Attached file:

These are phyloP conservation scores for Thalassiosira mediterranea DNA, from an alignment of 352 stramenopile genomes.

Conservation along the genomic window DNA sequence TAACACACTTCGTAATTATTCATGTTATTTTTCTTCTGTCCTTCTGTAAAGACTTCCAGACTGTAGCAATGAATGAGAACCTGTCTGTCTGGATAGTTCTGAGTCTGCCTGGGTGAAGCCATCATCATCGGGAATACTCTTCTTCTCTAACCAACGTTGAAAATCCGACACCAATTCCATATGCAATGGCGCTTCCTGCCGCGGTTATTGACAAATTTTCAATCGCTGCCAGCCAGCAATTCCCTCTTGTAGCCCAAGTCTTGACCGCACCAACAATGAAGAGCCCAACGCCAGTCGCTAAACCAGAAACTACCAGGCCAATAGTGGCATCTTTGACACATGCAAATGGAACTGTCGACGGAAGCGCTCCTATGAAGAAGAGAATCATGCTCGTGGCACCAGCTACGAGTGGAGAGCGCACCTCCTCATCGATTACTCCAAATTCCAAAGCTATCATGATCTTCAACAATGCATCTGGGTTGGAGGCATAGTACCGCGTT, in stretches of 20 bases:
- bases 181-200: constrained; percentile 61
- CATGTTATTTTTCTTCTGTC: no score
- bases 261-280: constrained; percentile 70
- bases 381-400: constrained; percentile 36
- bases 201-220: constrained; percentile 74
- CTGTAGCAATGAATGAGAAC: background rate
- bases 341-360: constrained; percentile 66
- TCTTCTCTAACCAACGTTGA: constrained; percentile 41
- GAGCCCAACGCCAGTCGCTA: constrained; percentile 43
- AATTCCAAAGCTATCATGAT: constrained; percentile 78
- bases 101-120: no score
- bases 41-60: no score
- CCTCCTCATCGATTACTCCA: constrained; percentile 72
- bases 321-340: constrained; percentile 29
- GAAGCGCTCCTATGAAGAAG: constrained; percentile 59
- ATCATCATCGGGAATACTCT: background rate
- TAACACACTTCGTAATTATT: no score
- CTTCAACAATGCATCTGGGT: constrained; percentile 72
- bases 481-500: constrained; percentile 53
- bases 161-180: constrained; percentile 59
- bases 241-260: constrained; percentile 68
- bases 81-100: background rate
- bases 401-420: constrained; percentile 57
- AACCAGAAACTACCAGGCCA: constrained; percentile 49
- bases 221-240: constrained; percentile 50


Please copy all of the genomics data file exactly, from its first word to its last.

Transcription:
These are phyloP conservation scores for Thalassiosira mediterranea DNA, from an alignment of 352 stramenopile genomes.

Conservation along the genomic window DNA sequence TAACACACTTCGTAATTATTCATGTTATTTTTCTTCTGTCCTTCTGTAAAGACTTCCAGACTGTAGCAATGAATGAGAACCTGTCTGTCTGGATAGTTCTGAGTCTGCCTGGGTGAAGCCATCATCATCGGGAATACTCTTCTTCTCTAACCAACGTTGAAAATCCGACACCAATTCCATATGCAATGGCGCTTCCTGCCGCGGTTATTGACAAATTTTCAATCGCTGCCAGCCAGCAATTCCCTCTTGTAGCCCAAGTCTTGACCGCACCAACAATGAAGAGCCCAACGCCAGTCGCTAAACCAGAAACTACCAGGCCAATAGTGGCATCTTTGACACATGCAAATGGAACTGTCGACGGAAGCGCTCCTATGAAGAAGAGAATCATGCTCGTGGCACCAGCTACGAGTGGAGAGCGCACCTCCTCATCGATTACTCCAAATTCCAAAGCTATCATGATCTTCAACAATGCATCTGGGTTGGAGGCATAGTACCGCGTT, in stretches of 20 bases:
- bases 181-200: constrained; percentile 61
- CATGTTATTTTTCTTCTGTC: no score
- bases 261-280: constrained; percentile 70
- bases 381-400: constrained; percentile 36
- bases 201-220: constrained; percentile 74
- CTGTAGCAATGAATGAGAAC: background rate
- bases 341-360: constrained; percentile 66
- TCTTCTCTAACCAACGTTGA: constrained; percentile 41
- GAGCCCAACGCCAGTCGCTA: constrained; percentile 43
- AATTCCAAAGCTATCATGAT: constrained; percentile 78
- bases 101-120: no score
- bases 41-60: no score
- CCTCCTCATCGATTACTCCA: constrained; percentile 72
- bases 321-340: constrained; percentile 29
- GAAGCGCTCCTATGAAGAAG: constrained; percentile 59
- ATCATCATCGGGAATACTCT: background rate
- TAACACACTTCGTAATTATT: no score
- CTTCAACAATGCATCTGGGT: constrained; percentile 72
- bases 481-500: constrained; percentile 53
- bases 161-180: constrained; percentile 59
- bases 241-260: constrained; percentile 68
- bases 81-100: background rate
- bases 401-420: constrained; percentile 57
- AACCAGAAACTACCAGGCCA: constrained; percentile 49
- bases 221-240: constrained; percentile 50